“If we did it, it would be a complete mockery” — Is Stephen Malkmus From Pavement Right About The Reunion Albums?

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Given the recent headlines, one might think that the only thing that could be sadder than a blue tick for $8 is an old band making new music. “If we did, it would be a complete disgust,” Stephen Malkmus told NME of his thoughts on Pavement’s new music after their famous reunion. “No way.”

The Grand Vizier of the Cult of Kul said, and do you hear this sound? This Pulp breaks any proposed studio schedule. Nevertheless, having engaged in battle with the deadly enemy of the Internet — nuances, Malkmus turned out to be much more generous than it seemed at first glance. He understands that reuniting a band recording a new album often adds creative weight and legitimacy to a project. “It makes the group more legitimate or something, not just like a cash transaction,” he added. “But it shouldn’t be like that if you just own your songs. And people can [then] see if you’re old people on a reunion tour with cash or if they’re doing it because they’re having fun.”

A rave-up on the road could, of course, naturally spread to the studio, but reforming Pavement, as Malkmus explained, was always intended as an exercise in “pure nostalgia.” “It’s just me,” he continued, adding a diplomatic caveat that “everyone can do what they want. This is your life, choose your adventure. If some band wants to record a new album, they like to do it, it’s totally cool.”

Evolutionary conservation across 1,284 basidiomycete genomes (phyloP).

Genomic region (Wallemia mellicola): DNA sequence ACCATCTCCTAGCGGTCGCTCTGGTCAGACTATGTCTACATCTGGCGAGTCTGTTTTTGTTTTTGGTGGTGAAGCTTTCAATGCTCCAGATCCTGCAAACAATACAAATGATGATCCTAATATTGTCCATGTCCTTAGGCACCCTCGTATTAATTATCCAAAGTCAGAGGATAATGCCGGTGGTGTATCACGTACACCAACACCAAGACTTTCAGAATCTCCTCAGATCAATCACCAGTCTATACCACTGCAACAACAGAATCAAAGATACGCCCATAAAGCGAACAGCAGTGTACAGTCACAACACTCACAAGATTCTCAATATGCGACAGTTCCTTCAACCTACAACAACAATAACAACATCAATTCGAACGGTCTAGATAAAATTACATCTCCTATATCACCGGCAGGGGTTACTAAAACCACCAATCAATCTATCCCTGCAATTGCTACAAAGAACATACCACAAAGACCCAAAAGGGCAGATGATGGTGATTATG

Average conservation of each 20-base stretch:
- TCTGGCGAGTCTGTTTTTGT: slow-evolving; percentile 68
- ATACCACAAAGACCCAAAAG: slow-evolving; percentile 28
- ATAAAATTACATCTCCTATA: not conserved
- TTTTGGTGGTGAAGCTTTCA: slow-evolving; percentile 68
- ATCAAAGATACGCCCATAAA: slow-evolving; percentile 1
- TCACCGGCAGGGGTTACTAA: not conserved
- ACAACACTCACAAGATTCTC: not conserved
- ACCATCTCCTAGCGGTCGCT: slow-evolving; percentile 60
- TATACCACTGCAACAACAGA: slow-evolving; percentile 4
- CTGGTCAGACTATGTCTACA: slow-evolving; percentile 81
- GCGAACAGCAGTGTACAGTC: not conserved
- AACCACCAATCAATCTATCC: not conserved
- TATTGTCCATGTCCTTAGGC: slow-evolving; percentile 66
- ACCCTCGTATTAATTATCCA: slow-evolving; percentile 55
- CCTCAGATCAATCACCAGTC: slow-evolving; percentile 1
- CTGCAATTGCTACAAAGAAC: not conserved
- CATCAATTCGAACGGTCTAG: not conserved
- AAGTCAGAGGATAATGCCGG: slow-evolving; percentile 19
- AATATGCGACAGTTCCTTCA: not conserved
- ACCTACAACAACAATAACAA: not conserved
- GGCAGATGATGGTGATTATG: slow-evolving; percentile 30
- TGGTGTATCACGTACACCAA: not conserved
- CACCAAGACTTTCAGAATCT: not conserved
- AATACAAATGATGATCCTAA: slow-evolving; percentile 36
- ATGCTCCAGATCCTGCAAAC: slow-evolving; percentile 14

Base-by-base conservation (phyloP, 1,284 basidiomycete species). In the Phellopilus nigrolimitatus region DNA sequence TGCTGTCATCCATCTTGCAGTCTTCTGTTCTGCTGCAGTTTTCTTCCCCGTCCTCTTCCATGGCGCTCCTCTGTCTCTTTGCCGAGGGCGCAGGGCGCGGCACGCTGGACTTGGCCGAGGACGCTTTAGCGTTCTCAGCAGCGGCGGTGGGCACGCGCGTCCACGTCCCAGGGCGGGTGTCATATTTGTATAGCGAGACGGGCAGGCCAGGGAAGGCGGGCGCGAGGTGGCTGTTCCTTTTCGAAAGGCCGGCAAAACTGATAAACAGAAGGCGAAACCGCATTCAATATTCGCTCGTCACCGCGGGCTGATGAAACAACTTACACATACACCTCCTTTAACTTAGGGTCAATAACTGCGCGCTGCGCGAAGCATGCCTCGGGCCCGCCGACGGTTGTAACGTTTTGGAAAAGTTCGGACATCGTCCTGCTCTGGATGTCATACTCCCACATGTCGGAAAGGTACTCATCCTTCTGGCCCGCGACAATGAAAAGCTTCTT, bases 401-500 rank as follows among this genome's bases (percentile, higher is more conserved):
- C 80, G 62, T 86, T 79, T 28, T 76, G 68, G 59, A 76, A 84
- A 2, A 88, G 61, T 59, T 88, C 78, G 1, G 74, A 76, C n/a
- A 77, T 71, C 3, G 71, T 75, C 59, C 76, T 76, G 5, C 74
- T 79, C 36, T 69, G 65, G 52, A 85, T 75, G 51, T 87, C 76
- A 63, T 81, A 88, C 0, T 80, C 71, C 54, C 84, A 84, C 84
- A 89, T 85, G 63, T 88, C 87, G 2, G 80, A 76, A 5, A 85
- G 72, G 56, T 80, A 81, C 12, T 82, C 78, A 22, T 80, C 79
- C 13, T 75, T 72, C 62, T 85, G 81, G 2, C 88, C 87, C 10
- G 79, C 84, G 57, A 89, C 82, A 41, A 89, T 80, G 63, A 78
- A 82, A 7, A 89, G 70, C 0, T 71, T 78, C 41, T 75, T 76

Reunion albums, then: cringe or rejoice? Do we believe, together with Kim Dil, that cult groups should not risk their heritage and leave their legend untouched? Or are we with The Smashing Pumpkins? Personally, I’m a big fan of the reunion album. Some of the best recordings of recent years have been made by second artists: Pixies “Beneath The Eyrie”, Suede “The Blue Hour”, Bright Eyes “Down In The Weeds, Where The World Once Was”. And if new things don’t feel true to past eras or as exciting as when you first discovered them, it’s probably more you than them.

Of course, some of your favorite artists are no longer intuitive young punks who have accumulated a whole youth of unreleased material; ambition and opportunity electrify every chord as they continue to ride the good part of impending drug addiction. Instead, they went through divorce and rehab, left the country with a dozen solo albums that you never listened to, and lost all their enthusiasm for life and music when their accountant ran away with all the money they earned, and Spotify ran away with all the money they hadn’t earned yet. But they’re still making the music that this particular group of musicians would be making right now, and those formative first-era albums that you love are still there: no one is going to mess with them again or re-record them with them. the Philharmonic Orchestra (unless they suddenly got Jeff Lynn on “vibes”).